WVEI-FM Logo (2014).png
Broadcast areaProvidence, Rhode Island
Southeastern Connecticut
Frequency103.7 MHz (HD Radio)
BrandingSportsRadio 103.7 WEEI-FM Providence
FormatSports radio
AffiliationsWEEI Sports Radio Network
CBS Sports Radio
Boston Red Sox Radio Network
Boston Bruins Radio Network
First air date
October 17, 1967 (1967-10-17)[1]
Former call signs
WERI-FM (1967-87)
WWRX (1987-92)
WWRX-FM (1992-2004)
WEEI-FM (2004-11)
Call sign meaning
similar to WEEI
Technical information
Licensing authority
Facility ID71720
ERP37,000 watts
HAAT173 meters (568 ft)
Transmitter coordinates
41°34′23.00″N 71°37′58.00″W / 41.5730556°N 71.6327778°W / 41.5730556; -71.6327778
Public license information
WebcastListen live (via Audacy)

WVEI-FM (103.7 MHz, SportsRadio 103.7) is a radio station broadcasting a sports radio format, largely simulcasting Boston-based WEEI-FM.[2] Licensed to Westerly, Rhode Island, United States. The station is owned by Audacy, Inc.[3] In addition to WEEI programming, WVEI-FM carries Providence Friars men's basketball,[4] Boston Bruins hockey,[5] and ESPN Radio. Its transmitter is in Exeter, Rhode Island but due to it being mostly a simulcast, its operations are run out of WEEI-FM's studios in Boston's Brighton neighborhood.


Former logo of the radio station
Former logo of the radio station

The station signed on October 17, 1967,[1] as WERI-FM.[6] At one time a simulcast of its sister AM station (1230 AM; now WBLQ), in the mid-1970s, WERI-FM became a totally separate station with an automated Drake/Chenault format called "Hit Parade". Eventually, in the early 1980s, the station switched to Stereo with a live album rock format called "Number 1-04", consulted by Clark Smidt. By the mid-1980s, after a major power upgrade, it had become "RI 104", a top 40 station.[7] On March 9, 1987, the station changed its call sign to WWRX,[8] and the station shifted to an album rock format.[9] Though WWRX saw some success in the New London, Connecticut market, management opted to focus on the larger Providence market, and the station moved its transmitter from West Greenwich to Exeter in 1989.[9] The call sign was modified to WWRX-FM on February 22, 1992,[8] concurrent with a brief period of time in which then-sister station WHIM (1110 AM; now WPMZ) discontinued its country format in favor of CNN Headline News under the WWRX call sign; however, the "-FM" suffix was not removed from 103.7 when the AM station reverted to WHIM and the country format in 1993.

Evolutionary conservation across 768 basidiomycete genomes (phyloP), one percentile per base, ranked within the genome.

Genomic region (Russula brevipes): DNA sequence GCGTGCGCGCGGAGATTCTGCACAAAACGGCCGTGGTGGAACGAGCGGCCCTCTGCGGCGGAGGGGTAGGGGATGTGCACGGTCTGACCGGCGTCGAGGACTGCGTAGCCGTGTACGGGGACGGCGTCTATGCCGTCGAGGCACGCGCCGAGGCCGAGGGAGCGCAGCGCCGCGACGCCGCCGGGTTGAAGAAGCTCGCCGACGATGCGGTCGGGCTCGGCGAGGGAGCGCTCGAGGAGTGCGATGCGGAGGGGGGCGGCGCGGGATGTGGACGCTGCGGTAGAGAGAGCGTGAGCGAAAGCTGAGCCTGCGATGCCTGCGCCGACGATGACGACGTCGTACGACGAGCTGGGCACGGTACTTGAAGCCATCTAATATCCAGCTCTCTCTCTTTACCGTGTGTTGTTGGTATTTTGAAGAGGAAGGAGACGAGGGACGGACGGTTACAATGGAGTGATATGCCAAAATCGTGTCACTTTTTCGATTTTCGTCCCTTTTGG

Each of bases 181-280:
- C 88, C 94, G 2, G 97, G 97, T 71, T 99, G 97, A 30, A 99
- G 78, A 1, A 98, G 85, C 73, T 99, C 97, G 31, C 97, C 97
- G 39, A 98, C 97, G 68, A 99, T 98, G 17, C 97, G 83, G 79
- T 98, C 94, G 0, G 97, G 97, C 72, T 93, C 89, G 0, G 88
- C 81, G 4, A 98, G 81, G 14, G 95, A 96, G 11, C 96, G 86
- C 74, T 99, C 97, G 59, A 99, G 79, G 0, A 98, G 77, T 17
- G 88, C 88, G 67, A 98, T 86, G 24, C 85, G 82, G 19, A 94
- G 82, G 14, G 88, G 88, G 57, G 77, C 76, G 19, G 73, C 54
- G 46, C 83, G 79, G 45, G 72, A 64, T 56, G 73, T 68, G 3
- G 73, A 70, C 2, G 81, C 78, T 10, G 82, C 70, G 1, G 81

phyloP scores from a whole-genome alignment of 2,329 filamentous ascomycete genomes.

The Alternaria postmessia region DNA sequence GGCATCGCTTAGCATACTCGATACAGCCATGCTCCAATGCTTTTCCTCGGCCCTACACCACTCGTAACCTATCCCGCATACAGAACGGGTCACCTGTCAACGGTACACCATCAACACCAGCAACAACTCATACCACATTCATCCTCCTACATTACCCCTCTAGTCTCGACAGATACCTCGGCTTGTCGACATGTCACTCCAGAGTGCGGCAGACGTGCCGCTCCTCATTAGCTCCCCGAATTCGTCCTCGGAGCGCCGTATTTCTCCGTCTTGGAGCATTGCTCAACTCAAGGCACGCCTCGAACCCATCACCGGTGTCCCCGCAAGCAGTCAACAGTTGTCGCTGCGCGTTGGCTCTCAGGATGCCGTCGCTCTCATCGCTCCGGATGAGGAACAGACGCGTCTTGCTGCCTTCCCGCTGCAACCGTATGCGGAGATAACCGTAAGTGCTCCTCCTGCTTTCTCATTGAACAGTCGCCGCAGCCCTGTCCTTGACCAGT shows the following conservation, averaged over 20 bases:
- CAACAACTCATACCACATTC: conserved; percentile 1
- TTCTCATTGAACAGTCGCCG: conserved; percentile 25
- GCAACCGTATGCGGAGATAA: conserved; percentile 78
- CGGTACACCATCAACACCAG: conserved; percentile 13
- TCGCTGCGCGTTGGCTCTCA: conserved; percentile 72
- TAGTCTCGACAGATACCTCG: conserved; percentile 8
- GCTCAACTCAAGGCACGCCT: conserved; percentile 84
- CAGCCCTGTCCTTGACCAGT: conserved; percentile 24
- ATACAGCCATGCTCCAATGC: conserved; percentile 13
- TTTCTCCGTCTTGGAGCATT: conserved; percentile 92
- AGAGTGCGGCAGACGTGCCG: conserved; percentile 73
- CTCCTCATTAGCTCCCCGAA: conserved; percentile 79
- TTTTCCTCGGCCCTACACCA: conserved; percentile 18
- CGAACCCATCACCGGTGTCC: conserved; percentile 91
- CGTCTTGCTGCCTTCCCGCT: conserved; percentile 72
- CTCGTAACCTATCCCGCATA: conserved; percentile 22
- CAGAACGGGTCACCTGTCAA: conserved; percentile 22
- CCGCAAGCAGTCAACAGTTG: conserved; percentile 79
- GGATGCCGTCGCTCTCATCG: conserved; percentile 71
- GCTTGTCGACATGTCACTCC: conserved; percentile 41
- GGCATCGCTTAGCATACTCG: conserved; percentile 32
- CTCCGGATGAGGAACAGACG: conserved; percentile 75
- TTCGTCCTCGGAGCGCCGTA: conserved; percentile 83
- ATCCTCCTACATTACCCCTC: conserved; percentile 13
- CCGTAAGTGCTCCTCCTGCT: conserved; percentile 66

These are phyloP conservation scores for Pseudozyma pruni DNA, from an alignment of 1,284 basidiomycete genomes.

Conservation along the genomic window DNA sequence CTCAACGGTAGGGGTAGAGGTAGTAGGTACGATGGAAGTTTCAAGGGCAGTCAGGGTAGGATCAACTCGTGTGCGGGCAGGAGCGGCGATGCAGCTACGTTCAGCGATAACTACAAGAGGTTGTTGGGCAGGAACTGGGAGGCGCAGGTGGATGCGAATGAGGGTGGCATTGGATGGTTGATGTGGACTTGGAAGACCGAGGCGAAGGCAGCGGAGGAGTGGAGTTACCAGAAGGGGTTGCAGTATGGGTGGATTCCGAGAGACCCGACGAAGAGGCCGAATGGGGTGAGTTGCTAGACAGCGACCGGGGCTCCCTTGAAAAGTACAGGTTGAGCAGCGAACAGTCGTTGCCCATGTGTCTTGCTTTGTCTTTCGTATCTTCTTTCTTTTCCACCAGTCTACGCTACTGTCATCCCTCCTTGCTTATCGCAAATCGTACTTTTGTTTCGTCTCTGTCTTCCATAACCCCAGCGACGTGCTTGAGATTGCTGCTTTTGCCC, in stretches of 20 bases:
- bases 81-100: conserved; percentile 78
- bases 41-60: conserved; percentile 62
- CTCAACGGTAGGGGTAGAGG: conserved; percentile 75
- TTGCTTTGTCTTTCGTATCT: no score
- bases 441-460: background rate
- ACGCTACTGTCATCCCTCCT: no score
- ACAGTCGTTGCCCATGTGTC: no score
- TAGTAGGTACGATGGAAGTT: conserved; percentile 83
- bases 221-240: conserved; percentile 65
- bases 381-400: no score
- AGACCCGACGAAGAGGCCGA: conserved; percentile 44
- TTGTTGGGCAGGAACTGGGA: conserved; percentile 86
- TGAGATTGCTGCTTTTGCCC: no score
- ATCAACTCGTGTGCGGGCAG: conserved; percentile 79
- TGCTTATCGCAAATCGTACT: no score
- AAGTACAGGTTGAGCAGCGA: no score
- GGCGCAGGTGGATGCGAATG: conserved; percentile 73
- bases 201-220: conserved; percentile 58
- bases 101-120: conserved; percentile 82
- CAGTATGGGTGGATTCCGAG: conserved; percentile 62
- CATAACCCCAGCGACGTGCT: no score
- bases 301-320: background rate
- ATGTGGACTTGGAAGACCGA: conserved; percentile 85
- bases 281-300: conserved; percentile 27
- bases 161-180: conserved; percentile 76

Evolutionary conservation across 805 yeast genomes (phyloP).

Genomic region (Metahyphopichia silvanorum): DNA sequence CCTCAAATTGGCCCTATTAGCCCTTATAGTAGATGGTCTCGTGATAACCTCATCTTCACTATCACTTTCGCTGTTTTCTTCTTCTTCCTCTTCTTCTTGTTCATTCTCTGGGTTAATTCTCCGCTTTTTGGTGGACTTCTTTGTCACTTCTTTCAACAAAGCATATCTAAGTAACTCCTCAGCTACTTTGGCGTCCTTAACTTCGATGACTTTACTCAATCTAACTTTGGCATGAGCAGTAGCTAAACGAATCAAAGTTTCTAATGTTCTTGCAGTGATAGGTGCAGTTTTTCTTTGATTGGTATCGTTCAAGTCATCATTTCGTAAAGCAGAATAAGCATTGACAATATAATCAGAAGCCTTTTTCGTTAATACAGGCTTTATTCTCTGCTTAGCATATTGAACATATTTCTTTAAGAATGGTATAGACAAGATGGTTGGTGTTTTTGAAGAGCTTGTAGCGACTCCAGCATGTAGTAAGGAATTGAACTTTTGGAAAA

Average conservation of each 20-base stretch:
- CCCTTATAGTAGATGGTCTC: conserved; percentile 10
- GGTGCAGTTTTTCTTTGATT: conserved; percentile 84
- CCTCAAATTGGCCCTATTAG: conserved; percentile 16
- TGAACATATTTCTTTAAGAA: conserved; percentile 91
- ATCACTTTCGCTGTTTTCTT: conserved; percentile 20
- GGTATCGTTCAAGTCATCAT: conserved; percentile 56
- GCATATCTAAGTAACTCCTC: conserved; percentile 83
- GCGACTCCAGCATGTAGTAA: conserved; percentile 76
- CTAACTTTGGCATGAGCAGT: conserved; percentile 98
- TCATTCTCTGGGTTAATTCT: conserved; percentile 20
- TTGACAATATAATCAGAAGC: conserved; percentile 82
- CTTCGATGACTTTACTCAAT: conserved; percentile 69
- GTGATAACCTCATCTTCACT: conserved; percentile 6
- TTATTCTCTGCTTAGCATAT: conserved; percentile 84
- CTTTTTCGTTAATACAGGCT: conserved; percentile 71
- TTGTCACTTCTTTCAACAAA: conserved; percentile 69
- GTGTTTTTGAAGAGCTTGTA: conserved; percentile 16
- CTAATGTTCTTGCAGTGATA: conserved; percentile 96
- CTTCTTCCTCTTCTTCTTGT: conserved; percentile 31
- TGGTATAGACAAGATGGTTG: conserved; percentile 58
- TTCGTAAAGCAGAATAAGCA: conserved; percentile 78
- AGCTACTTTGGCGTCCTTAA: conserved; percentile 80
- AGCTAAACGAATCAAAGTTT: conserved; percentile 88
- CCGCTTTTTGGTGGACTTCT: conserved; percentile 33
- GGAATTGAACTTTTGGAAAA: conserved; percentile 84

Recent logo of the radio station
Recent logo of the radio station

WWRX-FM was acquired by Radio Equity Partners in 1995;[10] Radio Equity Partners, in turn, was purchased by Clear Channel Communications the following year.[11] After Clear Channel's acquisition of AMFM Broadcasting, WWRX was divested to Stephen Mindich, owner of The Providence Phoenix, similar publications in Boston and Portland, Maine, and Boston modern rock station WFNX, in 2000.[12] Mindich switched the station to modern rock on September 7, initially as a simulcast of WFNX,[13] and later, starting in 2003, on its own.[14]

In March 2004, Mindich sold WWRX-FM to Entercom. As a result, the station canceled its local programming on March 22 and reverted to the WFNX simulcast on a temporary basis as Entercom prepared to relaunch WWRX with the WEEI simulcast.[15] The change of simulcast partners took effect on-air April 16,[16] and the station was renamed WEEI-FM.[8] The call letters were changed to WVEI-FM on September 14, 2011.[8]


  1. ^ a b Broadcasting & Cable Yearbook 1999 (PDF). 1999. p. D-391. Retrieved March 15, 2015.
  2. ^ "Station Information Profile". Arbitron. Fall 2009. Retrieved December 24, 2009.
  3. ^ "WVEI-FM Facility Record". United States Federal Communications Commission, audio division. Retrieved September 13, 2009.
  4. ^ McNamara, Kevin (August 2, 2007). "Friars change radio stations". The Providence Journal. Retrieved December 24, 2009.
  5. ^ "NERW 8/11/2014: A Big, Bullish Push for Country". 11 August 2014.
  6. ^ "Of Interest". Connecticut Broadcasters Association. Retrieved December 24, 2009.
  7. ^ Slosberg, Steve (February 7, 1986). "This Band Doesn't Fit The Format" (reprint). The New London Day. Retrieved December 24, 2009.
  8. ^ a b c d "WVEI-FM Call Sign History". United States Federal Communications Commission, audio division. Retrieved December 24, 2009.
  9. ^ a b Wollman, Garrett. "WEEI-FM/WSKO-FM tower". Rhode Island Towers, part II. The Archives @ BostonRadio.org. Retrieved December 24, 2009.
  10. ^ Boehlert, Eric; Atwood, Brett (February 4, 1995). "Judge Stands Up For Free Radio Berkeley; KYCY's 'Steve Young Country' Promo Pulled". Billboard. p. 119. Retrieved December 24, 2009.
  11. ^ Fybush, Scott (May 21, 1996). "New England RadioWatch". Retrieved December 24, 2009.
  12. ^ Fybush, Scott (March 24, 2000). "WFAU Loses A Tower, WFNX Gains A State, NERW Visits California's Coast". North East RadioWatch. Retrieved December 24, 2009.
  13. ^ Fybush, Scott (September 11, 2000). "Hearst-Argyle Gets WMUR". North East RadioWatch. Retrieved December 24, 2009.
  14. ^ Fybush, Scott (March 31, 2003). ""The Duke of Portland" is Dead". NorthEast Radio Watch. Retrieved December 24, 2009.
  15. ^ Fybush, Scott (March 29, 2004). "WEEI Enters Rhode Island". North East RadioWatch. Retrieved December 24, 2009.
  16. ^ Fybush, Scott (April 19, 2004). "Live from Las Vegas". NorthEast Radio Watch. Retrieved December 24, 2009.